Our research includes the methodological and applied aspects of remote sensing and geographical information science. In recent years, research in our lab includes three main areas: 1) Lidar technology and its applications to forestry, we are working on the Lidar system integration (e.g. mobile Lidar platform) and novel algorithms for extracting forestry parameters; 2) theory and applications of geographical one-class data, where only occurrence data of geographical events are available and there are lack of absence data such as species observation data, landslides, wildfires, public health data and so on; 3) development of global climate data and vegetation map, we are developing new and more accurate high-resolution global climate layers with uncertainty and mapping global vegetation parameters by fusing satellite data and observation measurements. We aim to understand the interaction between changing climate and vegetation dynamics at the continental and global scale with emphasis on spatial data uncertainty.

Current Research Projects:

1) Spatial Uncertainty

It has been estimated that there are more than 2500 million specimens in natural history collections. With the increasing interest in understanding changes in environmental, biological, and cultural resources due to human disturbance and climate change, specimen collections have become ever more important, since they can provide baseline information on the environment and the factors driving change.  Before the advent of geographical information systems (GISs) and global positioning systems (GPSs), occurrence information for most specimens was stored as textual descriptions without explicit geographic coordinates. This is a major obstacle for managing and analyzing specimen data in a GIS. Meanwhile, assessing and recording these uncertainties during the georeferencing process is arguably as important as determining coordinates for the locality, because only with the uncertainty can one determine if the location information is suitable for a particular analysis. In this project, we are interested in developing methods to georeference textual descriptions as well as estimate locality uncertainties. In addition, we are also interested in studying the impact of locality uncertainties and other spatial data uncertainties on environmental modeling and the process of decision making.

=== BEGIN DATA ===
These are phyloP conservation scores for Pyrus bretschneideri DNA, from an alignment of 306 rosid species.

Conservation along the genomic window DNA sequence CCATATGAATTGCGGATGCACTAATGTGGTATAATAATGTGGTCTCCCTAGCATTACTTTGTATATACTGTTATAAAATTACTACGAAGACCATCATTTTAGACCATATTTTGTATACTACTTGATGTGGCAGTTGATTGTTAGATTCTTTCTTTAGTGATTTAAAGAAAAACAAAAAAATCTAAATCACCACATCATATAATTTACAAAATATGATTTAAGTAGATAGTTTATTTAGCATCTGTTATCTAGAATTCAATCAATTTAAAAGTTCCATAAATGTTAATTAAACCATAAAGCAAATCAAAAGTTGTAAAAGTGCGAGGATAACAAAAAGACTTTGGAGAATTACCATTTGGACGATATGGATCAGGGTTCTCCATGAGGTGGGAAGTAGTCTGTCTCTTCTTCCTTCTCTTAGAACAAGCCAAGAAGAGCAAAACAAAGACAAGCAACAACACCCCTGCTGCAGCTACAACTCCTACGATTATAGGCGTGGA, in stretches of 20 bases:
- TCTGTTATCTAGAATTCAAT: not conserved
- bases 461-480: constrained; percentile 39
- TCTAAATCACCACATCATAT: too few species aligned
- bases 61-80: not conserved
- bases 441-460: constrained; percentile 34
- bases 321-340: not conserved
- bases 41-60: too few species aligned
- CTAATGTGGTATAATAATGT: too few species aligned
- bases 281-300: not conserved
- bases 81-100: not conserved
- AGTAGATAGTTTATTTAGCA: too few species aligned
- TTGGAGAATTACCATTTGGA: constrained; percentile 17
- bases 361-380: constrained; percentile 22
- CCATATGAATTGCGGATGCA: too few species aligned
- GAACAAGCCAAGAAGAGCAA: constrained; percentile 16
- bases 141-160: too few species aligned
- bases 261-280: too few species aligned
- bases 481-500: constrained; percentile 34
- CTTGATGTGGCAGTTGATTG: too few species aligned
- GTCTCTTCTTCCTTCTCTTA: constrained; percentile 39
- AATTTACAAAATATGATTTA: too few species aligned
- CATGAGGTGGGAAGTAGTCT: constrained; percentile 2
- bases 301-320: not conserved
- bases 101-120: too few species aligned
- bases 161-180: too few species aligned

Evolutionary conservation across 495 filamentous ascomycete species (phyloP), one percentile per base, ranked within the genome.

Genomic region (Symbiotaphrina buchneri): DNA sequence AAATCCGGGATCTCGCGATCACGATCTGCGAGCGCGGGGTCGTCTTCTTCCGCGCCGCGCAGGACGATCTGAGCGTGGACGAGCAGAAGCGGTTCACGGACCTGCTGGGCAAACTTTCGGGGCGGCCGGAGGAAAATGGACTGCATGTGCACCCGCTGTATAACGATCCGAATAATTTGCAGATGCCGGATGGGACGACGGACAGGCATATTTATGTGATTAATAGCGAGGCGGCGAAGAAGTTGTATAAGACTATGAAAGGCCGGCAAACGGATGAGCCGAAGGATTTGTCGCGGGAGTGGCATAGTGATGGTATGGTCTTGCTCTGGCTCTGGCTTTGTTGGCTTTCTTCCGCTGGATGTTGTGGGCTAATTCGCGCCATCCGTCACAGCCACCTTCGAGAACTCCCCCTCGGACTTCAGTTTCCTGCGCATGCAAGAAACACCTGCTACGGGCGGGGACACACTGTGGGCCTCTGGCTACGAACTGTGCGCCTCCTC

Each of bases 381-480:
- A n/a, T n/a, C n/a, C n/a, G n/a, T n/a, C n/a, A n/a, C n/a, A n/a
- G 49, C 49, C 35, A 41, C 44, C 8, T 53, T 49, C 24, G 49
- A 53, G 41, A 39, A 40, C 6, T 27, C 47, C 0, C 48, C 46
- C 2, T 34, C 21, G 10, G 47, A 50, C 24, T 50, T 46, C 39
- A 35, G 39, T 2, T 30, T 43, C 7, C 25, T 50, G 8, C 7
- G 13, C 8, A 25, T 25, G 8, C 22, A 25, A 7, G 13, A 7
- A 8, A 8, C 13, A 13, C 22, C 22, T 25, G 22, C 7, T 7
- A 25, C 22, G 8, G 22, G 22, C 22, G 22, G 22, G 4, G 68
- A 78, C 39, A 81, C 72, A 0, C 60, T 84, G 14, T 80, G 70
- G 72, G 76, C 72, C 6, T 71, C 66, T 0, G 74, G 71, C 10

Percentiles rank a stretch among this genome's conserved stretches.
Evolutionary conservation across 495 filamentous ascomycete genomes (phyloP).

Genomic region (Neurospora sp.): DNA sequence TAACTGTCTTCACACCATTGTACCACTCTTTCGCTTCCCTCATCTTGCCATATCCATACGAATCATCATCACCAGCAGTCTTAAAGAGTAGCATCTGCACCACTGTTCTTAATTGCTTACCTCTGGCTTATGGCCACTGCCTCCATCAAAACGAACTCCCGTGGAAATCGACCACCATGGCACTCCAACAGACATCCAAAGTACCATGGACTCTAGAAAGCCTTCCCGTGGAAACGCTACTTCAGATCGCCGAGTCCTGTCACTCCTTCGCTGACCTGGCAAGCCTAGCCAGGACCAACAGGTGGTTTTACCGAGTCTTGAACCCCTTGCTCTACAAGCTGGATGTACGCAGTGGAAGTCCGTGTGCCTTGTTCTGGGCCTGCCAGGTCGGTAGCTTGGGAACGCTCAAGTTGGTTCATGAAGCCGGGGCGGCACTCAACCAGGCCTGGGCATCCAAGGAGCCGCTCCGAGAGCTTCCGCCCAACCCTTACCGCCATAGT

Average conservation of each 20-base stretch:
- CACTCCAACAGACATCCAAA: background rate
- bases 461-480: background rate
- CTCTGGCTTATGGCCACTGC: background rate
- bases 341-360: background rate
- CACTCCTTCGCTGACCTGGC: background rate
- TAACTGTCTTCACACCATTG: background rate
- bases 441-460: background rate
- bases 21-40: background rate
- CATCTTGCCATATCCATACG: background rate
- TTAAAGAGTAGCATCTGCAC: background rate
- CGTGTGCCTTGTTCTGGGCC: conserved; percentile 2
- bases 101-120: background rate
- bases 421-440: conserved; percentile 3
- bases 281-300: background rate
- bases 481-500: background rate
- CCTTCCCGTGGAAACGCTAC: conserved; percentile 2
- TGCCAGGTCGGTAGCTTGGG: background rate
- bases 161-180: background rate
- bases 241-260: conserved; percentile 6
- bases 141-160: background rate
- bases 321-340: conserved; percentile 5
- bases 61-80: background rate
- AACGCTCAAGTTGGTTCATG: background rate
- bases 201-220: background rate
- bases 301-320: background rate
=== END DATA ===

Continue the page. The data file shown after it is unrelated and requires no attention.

2) Object based remote sensing classification methods

Object based image analysis (frequently called OBIA) is an approach to classifying high resolution remotely sensed imagery that is currently seeing increased use due to the proliferation of imagery with small pixel sizes, such as those provided by digitized aerial photographs and the IKONOS and QuickBird satellites. Conventional pixel-based methods, while useful in classifying coarse-scale remotely sensed imagery, are less suitable for classifying high resolution images. Generally, an object based image classifier includes two major steps: first an image is segmented into similar image objects (or segments) and then the objects are classified based on attributes of and interrelations between segmented objects. We are interested in developing methods and theory that will help us better apply OBIA method in classifying high resolution images.

3) Adaptive management of Sierra Nevada forests